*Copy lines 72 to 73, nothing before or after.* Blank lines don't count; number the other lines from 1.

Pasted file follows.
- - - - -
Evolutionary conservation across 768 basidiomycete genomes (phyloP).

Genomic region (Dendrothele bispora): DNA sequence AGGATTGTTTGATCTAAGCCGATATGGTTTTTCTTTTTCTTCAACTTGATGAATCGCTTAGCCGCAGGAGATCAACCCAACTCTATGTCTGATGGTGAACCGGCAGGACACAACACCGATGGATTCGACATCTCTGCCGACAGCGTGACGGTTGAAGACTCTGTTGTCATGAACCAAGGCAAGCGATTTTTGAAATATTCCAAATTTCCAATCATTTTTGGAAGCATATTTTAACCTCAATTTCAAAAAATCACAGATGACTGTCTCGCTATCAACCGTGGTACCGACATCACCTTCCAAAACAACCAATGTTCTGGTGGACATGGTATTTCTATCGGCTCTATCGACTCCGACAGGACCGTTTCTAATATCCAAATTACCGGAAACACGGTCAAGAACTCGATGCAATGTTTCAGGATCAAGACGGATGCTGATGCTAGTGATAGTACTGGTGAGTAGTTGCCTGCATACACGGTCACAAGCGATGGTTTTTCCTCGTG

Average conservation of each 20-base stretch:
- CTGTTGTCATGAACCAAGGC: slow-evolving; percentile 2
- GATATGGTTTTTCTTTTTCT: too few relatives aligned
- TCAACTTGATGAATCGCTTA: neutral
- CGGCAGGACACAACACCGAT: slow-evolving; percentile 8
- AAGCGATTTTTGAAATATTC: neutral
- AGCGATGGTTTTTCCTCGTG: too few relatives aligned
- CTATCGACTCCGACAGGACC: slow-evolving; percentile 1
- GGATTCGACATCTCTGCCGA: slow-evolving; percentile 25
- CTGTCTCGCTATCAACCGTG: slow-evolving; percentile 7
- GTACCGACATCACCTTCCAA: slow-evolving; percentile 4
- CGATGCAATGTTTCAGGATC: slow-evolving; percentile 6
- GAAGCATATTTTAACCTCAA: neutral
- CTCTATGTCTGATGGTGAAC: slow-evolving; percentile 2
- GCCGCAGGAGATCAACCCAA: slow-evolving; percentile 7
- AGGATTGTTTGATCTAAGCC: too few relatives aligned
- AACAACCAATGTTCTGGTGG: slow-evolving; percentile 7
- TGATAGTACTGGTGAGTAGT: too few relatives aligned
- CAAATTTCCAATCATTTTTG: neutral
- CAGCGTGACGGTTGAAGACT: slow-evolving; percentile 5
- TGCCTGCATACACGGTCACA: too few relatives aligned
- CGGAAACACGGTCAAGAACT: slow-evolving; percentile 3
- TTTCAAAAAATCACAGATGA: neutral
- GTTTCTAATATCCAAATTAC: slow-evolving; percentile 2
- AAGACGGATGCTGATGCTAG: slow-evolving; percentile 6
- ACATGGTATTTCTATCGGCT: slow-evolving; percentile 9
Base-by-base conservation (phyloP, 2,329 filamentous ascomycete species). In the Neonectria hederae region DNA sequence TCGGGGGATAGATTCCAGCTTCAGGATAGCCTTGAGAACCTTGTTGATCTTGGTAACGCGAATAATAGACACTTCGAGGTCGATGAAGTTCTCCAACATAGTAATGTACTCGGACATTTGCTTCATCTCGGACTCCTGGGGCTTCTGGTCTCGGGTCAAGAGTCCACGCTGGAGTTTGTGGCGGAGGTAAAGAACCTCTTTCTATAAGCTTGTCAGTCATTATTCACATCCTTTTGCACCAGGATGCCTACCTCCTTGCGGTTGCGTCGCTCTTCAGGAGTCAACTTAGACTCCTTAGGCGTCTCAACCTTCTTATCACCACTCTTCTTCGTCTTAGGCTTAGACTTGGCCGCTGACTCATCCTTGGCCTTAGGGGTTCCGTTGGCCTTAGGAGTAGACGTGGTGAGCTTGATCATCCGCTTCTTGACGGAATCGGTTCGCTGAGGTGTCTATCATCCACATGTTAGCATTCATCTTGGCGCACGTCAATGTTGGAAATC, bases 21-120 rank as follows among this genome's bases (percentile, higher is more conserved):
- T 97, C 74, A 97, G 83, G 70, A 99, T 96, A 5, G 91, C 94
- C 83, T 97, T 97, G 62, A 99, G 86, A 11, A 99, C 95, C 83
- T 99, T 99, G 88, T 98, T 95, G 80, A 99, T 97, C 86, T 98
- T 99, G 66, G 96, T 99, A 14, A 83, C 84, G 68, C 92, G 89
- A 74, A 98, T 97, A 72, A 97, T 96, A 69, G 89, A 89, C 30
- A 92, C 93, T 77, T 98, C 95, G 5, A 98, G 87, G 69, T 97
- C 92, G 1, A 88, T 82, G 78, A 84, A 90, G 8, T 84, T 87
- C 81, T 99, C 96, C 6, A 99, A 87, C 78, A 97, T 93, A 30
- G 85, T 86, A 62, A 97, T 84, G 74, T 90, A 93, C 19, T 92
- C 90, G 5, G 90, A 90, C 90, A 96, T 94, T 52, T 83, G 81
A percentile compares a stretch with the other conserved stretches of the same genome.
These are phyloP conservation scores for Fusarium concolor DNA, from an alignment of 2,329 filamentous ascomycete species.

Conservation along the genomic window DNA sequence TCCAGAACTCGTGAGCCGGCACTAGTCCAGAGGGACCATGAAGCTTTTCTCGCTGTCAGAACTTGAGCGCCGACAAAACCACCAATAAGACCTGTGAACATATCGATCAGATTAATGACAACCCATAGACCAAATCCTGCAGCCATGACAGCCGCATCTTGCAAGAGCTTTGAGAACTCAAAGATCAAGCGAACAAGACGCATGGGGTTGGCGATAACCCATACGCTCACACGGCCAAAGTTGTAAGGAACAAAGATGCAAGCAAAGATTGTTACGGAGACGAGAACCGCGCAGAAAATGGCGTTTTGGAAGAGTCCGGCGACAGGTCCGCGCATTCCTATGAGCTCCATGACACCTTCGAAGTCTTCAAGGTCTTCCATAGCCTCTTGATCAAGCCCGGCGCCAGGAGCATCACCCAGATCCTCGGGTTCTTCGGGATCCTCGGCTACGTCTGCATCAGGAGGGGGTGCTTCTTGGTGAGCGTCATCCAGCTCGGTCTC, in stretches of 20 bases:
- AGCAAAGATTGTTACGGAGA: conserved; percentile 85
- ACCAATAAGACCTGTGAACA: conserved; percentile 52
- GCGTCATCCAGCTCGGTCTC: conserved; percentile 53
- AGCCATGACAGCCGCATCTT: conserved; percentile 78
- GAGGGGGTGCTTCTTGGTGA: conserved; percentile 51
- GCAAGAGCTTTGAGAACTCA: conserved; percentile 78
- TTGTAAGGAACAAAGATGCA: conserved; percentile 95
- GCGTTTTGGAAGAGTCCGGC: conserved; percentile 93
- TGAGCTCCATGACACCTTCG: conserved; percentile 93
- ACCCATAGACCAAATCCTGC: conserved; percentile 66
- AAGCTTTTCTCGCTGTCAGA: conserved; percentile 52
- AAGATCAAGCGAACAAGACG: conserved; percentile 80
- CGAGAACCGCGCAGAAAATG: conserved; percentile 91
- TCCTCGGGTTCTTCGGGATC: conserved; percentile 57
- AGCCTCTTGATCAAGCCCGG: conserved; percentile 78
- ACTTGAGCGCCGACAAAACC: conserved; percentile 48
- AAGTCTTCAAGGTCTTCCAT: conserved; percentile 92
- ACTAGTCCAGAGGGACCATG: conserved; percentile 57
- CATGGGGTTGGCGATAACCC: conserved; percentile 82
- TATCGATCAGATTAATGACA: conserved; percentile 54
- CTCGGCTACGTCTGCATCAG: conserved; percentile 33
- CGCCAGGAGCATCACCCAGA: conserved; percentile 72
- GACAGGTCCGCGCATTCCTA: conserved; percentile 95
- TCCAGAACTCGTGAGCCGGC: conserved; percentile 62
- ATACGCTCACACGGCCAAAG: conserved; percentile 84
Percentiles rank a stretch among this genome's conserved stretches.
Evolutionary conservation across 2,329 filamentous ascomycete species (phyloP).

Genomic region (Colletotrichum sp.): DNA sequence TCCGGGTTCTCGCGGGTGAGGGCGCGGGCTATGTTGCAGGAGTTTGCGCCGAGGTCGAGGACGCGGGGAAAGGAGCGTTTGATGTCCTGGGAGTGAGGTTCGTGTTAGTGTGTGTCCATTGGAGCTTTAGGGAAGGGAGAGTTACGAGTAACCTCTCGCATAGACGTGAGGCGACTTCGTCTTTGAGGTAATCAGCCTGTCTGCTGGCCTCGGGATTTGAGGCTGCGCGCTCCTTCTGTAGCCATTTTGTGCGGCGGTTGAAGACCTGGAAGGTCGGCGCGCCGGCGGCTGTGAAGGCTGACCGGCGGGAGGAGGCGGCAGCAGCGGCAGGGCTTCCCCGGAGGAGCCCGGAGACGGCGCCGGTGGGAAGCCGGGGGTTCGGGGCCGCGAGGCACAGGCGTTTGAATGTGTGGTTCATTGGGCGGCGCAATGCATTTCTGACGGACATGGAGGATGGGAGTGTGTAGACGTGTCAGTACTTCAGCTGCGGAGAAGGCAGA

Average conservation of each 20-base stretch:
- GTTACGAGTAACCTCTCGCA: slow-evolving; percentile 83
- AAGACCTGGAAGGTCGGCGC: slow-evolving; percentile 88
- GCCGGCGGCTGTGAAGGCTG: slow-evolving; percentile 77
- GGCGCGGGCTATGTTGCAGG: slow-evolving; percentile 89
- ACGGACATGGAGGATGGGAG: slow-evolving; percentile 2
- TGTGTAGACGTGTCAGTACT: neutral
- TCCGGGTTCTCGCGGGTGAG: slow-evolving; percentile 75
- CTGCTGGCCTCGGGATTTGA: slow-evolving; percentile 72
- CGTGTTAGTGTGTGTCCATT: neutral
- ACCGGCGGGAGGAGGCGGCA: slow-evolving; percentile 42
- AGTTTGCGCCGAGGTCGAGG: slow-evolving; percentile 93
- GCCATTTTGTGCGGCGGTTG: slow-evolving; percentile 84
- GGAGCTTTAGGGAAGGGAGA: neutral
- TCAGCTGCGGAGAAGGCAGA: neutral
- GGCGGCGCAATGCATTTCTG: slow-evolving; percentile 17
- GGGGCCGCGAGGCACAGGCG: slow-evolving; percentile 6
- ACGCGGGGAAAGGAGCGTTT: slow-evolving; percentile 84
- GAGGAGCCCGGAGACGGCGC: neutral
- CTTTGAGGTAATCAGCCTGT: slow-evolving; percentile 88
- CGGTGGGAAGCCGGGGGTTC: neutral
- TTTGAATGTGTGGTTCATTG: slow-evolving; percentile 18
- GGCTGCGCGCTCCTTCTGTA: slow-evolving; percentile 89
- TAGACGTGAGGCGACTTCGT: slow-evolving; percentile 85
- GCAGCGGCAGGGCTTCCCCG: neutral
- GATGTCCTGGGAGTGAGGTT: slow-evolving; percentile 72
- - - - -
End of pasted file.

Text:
- GTTACGAGTAACCTCTCGCA: slow-evolving; percentile 83
- AAGACCTGGAAGGTCGGCGC: slow-evolving; percentile 88